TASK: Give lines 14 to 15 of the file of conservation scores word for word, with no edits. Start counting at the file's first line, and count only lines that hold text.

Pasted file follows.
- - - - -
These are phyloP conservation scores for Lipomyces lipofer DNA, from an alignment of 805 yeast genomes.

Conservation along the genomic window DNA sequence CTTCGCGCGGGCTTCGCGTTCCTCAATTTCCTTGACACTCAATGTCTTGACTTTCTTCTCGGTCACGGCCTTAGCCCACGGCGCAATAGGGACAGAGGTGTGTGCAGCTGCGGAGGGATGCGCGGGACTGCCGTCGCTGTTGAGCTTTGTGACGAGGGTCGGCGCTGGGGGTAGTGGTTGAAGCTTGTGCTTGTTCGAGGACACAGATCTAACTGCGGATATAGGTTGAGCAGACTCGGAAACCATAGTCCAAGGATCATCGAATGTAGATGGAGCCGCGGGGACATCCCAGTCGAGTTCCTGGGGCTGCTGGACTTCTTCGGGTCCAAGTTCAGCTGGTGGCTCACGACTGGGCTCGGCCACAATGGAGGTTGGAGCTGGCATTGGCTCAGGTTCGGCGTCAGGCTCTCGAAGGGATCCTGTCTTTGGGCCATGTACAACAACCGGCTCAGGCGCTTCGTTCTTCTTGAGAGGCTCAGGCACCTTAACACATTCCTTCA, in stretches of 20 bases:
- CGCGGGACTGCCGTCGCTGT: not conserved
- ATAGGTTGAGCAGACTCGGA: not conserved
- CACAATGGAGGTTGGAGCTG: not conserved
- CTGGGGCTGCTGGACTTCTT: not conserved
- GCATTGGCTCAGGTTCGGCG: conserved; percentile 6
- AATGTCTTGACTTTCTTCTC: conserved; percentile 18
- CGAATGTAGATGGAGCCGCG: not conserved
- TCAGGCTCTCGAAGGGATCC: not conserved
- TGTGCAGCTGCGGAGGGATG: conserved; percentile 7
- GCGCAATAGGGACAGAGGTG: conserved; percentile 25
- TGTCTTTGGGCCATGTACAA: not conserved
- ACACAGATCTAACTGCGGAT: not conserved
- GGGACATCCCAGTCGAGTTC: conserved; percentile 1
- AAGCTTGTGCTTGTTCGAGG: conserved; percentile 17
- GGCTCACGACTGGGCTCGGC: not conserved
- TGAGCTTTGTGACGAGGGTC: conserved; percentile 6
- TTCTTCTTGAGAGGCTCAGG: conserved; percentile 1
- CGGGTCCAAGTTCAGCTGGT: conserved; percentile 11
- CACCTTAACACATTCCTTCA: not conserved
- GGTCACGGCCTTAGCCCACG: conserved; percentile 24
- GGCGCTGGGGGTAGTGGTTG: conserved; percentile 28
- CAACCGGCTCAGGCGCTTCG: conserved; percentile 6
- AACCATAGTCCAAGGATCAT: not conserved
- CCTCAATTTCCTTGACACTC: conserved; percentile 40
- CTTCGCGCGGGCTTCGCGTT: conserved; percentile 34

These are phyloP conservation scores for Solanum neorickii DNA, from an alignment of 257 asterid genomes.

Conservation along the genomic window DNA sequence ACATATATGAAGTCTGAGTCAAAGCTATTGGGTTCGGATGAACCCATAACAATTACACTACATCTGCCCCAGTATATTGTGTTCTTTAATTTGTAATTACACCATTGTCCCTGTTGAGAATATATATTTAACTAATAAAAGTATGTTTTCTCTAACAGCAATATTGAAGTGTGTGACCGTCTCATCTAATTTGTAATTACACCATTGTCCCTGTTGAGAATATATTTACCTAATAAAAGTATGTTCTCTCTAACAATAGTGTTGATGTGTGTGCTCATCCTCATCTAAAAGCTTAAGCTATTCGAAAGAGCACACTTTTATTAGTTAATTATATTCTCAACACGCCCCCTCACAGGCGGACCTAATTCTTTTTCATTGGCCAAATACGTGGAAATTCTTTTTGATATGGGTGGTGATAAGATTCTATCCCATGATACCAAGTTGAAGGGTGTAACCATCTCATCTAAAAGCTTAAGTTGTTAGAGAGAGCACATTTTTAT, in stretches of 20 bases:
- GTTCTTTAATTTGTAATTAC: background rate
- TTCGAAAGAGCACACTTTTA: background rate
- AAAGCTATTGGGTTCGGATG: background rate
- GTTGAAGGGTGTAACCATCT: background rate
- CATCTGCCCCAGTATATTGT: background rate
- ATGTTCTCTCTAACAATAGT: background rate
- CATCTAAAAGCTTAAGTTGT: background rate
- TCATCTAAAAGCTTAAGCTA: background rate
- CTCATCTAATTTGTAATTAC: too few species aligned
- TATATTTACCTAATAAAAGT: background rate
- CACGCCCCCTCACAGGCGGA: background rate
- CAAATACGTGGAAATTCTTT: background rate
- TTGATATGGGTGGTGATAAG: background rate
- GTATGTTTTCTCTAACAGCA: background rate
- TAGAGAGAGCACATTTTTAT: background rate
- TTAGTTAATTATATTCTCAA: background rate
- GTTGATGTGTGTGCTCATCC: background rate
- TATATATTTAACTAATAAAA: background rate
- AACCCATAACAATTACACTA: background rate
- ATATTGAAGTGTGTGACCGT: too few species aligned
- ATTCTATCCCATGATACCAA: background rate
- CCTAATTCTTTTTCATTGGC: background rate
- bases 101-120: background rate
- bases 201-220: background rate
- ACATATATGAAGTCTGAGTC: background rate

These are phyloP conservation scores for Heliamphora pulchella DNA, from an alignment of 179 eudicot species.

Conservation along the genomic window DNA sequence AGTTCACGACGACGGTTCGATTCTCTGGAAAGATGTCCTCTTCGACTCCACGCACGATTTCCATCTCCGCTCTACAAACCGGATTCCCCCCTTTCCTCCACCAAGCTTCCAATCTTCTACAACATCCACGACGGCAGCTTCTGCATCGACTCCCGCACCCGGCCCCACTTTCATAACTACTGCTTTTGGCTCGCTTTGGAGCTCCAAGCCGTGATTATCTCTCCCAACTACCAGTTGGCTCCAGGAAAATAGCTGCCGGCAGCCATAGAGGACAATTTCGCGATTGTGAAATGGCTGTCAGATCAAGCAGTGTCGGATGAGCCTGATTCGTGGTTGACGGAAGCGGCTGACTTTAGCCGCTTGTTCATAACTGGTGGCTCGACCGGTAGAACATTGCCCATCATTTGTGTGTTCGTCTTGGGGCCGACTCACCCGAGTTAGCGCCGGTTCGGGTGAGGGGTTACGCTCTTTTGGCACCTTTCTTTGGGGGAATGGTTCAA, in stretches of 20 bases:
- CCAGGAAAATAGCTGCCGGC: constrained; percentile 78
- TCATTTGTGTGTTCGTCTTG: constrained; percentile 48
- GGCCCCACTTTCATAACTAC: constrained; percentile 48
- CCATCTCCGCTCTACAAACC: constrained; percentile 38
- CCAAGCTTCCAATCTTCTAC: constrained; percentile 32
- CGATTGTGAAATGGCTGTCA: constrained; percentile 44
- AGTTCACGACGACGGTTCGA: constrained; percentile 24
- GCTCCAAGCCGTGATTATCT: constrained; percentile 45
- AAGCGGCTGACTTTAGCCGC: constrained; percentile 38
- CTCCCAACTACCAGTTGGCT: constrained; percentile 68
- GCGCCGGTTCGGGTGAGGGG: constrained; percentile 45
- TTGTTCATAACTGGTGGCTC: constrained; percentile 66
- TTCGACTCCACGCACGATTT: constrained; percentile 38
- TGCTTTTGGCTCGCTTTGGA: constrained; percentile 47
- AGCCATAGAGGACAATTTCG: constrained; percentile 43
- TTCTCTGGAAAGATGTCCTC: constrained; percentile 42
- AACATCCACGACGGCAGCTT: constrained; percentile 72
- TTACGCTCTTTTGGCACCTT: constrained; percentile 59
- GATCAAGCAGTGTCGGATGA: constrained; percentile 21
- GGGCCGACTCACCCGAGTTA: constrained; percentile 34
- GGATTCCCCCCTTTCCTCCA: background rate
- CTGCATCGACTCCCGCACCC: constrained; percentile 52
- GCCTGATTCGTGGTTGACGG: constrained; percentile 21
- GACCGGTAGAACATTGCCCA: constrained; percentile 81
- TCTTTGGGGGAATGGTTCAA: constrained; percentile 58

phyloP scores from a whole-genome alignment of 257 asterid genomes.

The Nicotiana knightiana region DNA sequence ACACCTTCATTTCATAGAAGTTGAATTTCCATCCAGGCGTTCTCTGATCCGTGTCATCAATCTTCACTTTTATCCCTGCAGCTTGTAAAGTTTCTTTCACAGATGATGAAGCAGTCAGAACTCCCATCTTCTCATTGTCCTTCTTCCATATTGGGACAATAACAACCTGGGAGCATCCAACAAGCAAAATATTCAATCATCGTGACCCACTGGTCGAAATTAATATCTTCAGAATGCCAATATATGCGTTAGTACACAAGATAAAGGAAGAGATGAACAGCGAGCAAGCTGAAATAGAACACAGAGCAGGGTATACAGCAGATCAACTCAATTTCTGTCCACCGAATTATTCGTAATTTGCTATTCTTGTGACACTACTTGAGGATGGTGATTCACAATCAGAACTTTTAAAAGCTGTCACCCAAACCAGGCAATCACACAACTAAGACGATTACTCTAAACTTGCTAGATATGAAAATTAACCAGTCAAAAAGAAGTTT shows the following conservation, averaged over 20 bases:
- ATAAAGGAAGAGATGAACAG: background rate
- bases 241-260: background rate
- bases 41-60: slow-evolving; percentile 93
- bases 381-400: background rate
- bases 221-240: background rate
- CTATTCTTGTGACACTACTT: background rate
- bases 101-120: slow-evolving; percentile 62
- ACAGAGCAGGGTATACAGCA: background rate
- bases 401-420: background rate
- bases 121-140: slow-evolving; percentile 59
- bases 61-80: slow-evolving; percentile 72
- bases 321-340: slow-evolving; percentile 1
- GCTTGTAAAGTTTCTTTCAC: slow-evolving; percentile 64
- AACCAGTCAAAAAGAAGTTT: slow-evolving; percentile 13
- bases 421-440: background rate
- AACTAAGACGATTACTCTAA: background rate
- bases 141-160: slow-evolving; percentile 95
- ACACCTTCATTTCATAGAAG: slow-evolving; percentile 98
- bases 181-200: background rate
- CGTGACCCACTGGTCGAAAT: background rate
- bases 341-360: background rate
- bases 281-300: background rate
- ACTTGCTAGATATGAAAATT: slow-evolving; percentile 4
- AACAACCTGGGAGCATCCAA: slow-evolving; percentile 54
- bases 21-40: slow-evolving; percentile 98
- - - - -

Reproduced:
- ACACAGATCTAACTGCGGAT: not conserved
- GGGACATCCCAGTCGAGTTC: conserved; percentile 1